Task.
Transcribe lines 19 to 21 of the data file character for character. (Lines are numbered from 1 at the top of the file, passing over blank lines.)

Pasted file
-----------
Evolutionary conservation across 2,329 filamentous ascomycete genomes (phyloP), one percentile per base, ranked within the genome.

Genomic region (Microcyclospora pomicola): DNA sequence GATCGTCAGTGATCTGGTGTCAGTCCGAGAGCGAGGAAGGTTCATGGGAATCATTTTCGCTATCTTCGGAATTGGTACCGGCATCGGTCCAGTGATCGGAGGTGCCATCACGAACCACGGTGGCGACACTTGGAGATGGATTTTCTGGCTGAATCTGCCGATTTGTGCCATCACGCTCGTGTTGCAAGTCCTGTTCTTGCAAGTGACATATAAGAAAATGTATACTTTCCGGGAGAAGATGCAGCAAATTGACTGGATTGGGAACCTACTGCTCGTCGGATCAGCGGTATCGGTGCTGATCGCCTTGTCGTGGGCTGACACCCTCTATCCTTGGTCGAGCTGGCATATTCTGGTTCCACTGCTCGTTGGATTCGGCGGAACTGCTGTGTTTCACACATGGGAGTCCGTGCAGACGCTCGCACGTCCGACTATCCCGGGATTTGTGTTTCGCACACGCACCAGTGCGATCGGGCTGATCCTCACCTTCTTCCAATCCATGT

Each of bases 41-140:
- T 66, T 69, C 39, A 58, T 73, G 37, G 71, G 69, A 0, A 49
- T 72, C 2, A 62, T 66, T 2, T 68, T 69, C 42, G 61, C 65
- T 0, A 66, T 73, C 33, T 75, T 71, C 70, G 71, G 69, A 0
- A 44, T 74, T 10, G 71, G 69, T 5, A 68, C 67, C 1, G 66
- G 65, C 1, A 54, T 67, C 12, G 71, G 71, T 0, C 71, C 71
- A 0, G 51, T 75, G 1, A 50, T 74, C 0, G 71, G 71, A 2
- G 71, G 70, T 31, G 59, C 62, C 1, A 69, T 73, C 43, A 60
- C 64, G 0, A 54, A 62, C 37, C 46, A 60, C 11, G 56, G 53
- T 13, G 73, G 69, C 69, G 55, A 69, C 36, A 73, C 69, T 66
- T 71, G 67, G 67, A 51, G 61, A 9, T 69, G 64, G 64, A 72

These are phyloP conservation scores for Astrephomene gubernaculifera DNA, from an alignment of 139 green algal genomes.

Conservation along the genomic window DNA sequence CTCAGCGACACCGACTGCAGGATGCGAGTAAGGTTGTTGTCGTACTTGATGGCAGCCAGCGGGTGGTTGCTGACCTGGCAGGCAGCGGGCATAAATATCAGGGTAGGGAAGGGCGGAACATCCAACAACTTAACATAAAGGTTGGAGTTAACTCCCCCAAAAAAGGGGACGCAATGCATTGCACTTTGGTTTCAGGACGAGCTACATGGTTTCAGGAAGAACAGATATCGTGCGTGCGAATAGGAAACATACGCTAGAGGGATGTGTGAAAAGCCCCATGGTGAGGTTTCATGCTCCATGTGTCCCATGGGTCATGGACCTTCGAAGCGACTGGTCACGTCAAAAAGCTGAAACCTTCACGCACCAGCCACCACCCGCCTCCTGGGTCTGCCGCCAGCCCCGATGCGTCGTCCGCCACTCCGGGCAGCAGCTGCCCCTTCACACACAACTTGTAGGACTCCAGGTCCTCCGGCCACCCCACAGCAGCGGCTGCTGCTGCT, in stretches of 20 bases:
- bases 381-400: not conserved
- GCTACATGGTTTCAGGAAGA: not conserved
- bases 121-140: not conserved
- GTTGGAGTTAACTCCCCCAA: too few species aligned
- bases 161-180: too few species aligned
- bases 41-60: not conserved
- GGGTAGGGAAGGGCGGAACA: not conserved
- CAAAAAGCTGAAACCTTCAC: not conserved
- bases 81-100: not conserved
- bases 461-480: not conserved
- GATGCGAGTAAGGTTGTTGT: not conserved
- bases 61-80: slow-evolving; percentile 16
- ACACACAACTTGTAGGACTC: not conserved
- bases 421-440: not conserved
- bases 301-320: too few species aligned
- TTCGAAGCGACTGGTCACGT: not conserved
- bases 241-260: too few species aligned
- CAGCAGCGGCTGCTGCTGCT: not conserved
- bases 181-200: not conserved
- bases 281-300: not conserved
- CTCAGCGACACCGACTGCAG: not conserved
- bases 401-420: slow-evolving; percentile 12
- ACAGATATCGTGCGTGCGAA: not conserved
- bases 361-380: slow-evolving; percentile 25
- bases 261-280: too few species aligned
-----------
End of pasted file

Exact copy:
- GTTGGAGTTAACTCCCCCAA: too few species aligned
- bases 161-180: too few species aligned
- bases 41-60: not conserved